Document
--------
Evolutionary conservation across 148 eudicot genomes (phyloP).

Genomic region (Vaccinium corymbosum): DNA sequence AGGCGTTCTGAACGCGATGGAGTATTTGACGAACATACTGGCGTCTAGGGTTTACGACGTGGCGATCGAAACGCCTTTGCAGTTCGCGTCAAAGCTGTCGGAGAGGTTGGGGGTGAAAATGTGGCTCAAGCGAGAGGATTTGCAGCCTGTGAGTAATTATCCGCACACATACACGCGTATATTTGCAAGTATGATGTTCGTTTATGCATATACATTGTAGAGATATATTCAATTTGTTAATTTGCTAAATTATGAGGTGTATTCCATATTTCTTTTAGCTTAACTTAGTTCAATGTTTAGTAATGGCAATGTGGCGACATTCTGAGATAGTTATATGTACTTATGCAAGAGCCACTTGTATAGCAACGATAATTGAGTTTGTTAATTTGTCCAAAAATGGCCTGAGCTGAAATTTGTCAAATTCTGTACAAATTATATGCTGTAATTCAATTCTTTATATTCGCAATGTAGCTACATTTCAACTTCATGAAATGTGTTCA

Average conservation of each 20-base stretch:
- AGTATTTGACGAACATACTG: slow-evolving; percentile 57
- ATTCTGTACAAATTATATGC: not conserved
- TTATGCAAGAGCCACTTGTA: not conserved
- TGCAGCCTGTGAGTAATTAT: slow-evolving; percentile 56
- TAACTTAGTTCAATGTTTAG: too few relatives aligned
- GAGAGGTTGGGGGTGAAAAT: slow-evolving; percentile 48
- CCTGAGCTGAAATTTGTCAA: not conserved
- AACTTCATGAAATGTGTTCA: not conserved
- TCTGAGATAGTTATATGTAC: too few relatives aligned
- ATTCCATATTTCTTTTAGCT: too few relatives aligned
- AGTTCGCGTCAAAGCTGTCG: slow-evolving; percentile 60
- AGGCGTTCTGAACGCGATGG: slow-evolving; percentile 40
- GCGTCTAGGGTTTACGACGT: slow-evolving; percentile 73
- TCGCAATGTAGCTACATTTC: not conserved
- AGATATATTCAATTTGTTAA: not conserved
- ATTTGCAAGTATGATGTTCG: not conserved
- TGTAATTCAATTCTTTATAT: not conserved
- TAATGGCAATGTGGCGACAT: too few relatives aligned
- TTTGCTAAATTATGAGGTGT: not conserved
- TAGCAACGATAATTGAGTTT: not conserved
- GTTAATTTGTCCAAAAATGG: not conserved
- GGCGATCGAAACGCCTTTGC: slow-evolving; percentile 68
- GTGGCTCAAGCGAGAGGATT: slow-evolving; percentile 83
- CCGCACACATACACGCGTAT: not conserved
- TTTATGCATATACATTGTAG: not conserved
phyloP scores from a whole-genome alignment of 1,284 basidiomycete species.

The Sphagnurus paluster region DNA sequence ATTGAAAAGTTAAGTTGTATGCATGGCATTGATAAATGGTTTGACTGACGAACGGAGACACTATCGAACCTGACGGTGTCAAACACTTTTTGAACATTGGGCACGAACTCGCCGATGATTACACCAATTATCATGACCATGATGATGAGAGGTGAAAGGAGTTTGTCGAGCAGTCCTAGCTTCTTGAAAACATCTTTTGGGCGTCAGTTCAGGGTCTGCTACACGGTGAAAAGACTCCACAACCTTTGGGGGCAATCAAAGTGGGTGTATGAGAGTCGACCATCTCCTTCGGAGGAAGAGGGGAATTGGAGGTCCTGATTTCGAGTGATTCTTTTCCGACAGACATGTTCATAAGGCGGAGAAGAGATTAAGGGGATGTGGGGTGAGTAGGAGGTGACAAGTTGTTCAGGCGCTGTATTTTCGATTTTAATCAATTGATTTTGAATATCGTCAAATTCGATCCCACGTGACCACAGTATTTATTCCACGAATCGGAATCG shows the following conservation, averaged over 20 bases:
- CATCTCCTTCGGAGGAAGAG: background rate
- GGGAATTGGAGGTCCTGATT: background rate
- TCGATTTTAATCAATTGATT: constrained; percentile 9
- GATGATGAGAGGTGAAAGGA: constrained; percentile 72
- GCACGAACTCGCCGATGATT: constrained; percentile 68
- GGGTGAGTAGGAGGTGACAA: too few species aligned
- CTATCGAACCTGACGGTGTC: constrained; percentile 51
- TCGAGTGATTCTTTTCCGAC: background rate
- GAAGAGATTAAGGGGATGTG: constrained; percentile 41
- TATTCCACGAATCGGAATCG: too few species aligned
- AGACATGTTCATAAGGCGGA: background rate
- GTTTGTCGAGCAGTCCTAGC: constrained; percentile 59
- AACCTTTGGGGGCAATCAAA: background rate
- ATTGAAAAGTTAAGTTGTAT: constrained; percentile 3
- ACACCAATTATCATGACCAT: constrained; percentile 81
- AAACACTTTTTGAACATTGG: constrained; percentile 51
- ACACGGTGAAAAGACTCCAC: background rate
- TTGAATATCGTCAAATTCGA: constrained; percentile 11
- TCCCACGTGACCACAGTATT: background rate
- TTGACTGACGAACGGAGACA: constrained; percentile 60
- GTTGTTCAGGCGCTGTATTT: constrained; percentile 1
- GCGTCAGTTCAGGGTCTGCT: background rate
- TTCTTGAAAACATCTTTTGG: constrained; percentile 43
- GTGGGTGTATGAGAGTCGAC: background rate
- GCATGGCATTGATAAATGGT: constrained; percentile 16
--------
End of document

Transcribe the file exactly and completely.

Evolutionary conservation across 148 eudicot genomes (phyloP).

Genomic region (Vaccinium corymbosum): DNA sequence AGGCGTTCTGAACGCGATGGAGTATTTGACGAACATACTGGCGTCTAGGGTTTACGACGTGGCGATCGAAACGCCTTTGCAGTTCGCGTCAAAGCTGTCGGAGAGGTTGGGGGTGAAAATGTGGCTCAAGCGAGAGGATTTGCAGCCTGTGAGTAATTATCCGCACACATACACGCGTATATTTGCAAGTATGATGTTCGTTTATGCATATACATTGTAGAGATATATTCAATTTGTTAATTTGCTAAATTATGAGGTGTATTCCATATTTCTTTTAGCTTAACTTAGTTCAATGTTTAGTAATGGCAATGTGGCGACATTCTGAGATAGTTATATGTACTTATGCAAGAGCCACTTGTATAGCAACGATAATTGAGTTTGTTAATTTGTCCAAAAATGGCCTGAGCTGAAATTTGTCAAATTCTGTACAAATTATATGCTGTAATTCAATTCTTTATATTCGCAATGTAGCTACATTTCAACTTCATGAAATGTGTTCA

Average conservation of each 20-base stretch:
- AGTATTTGACGAACATACTG: slow-evolving; percentile 57
- ATTCTGTACAAATTATATGC: not conserved
- TTATGCAAGAGCCACTTGTA: not conserved
- TGCAGCCTGTGAGTAATTAT: slow-evolving; percentile 56
- TAACTTAGTTCAATGTTTAG: too few relatives aligned
- GAGAGGTTGGGGGTGAAAAT: slow-evolving; percentile 48
- CCTGAGCTGAAATTTGTCAA: not conserved
- AACTTCATGAAATGTGTTCA: not conserved
- TCTGAGATAGTTATATGTAC: too few relatives aligned
- ATTCCATATTTCTTTTAGCT: too few relatives aligned
- AGTTCGCGTCAAAGCTGTCG: slow-evolving; percentile 60
- AGGCGTTCTGAACGCGATGG: slow-evolving; percentile 40
- GCGTCTAGGGTTTACGACGT: slow-evolving; percentile 73
- TCGCAATGTAGCTACATTTC: not conserved
- AGATATATTCAATTTGTTAA: not conserved
- ATTTGCAAGTATGATGTTCG: not conserved
- TGTAATTCAATTCTTTATAT: not conserved
- TAATGGCAATGTGGCGACAT: too few relatives aligned
- TTTGCTAAATTATGAGGTGT: not conserved
- TAGCAACGATAATTGAGTTT: not conserved
- GTTAATTTGTCCAAAAATGG: not conserved
- GGCGATCGAAACGCCTTTGC: slow-evolving; percentile 68
- GTGGCTCAAGCGAGAGGATT: slow-evolving; percentile 83
- CCGCACACATACACGCGTAT: not conserved
- TTTATGCATATACATTGTAG: not conserved
phyloP scores from a whole-genome alignment of 1,284 basidiomycete species.

The Sphagnurus paluster region DNA sequence ATTGAAAAGTTAAGTTGTATGCATGGCATTGATAAATGGTTTGACTGACGAACGGAGACACTATCGAACCTGACGGTGTCAAACACTTTTTGAACATTGGGCACGAACTCGCCGATGATTACACCAATTATCATGACCATGATGATGAGAGGTGAAAGGAGTTTGTCGAGCAGTCCTAGCTTCTTGAAAACATCTTTTGGGCGTCAGTTCAGGGTCTGCTACACGGTGAAAAGACTCCACAACCTTTGGGGGCAATCAAAGTGGGTGTATGAGAGTCGACCATCTCCTTCGGAGGAAGAGGGGAATTGGAGGTCCTGATTTCGAGTGATTCTTTTCCGACAGACATGTTCATAAGGCGGAGAAGAGATTAAGGGGATGTGGGGTGAGTAGGAGGTGACAAGTTGTTCAGGCGCTGTATTTTCGATTTTAATCAATTGATTTTGAATATCGTCAAATTCGATCCCACGTGACCACAGTATTTATTCCACGAATCGGAATCG shows the following conservation, averaged over 20 bases:
- CATCTCCTTCGGAGGAAGAG: background rate
- GGGAATTGGAGGTCCTGATT: background rate
- TCGATTTTAATCAATTGATT: constrained; percentile 9
- GATGATGAGAGGTGAAAGGA: constrained; percentile 72
- GCACGAACTCGCCGATGATT: constrained; percentile 68
- GGGTGAGTAGGAGGTGACAA: too few species aligned
- CTATCGAACCTGACGGTGTC: constrained; percentile 51
- TCGAGTGATTCTTTTCCGAC: background rate
- GAAGAGATTAAGGGGATGTG: constrained; percentile 41
- TATTCCACGAATCGGAATCG: too few species aligned
- AGACATGTTCATAAGGCGGA: background rate
- GTTTGTCGAGCAGTCCTAGC: constrained; percentile 59
- AACCTTTGGGGGCAATCAAA: background rate
- ATTGAAAAGTTAAGTTGTAT: constrained; percentile 3
- ACACCAATTATCATGACCAT: constrained; percentile 81
- AAACACTTTTTGAACATTGG: constrained; percentile 51
- ACACGGTGAAAAGACTCCAC: background rate
- TTGAATATCGTCAAATTCGA: constrained; percentile 11
- TCCCACGTGACCACAGTATT: background rate
- TTGACTGACGAACGGAGACA: constrained; percentile 60
- GTTGTTCAGGCGCTGTATTT: constrained; percentile 1
- GCGTCAGTTCAGGGTCTGCT: background rate
- TTCTTGAAAACATCTTTTGG: constrained; percentile 43
- GTGGGTGTATGAGAGTCGAC: background rate
- GCATGGCATTGATAAATGGT: constrained; percentile 16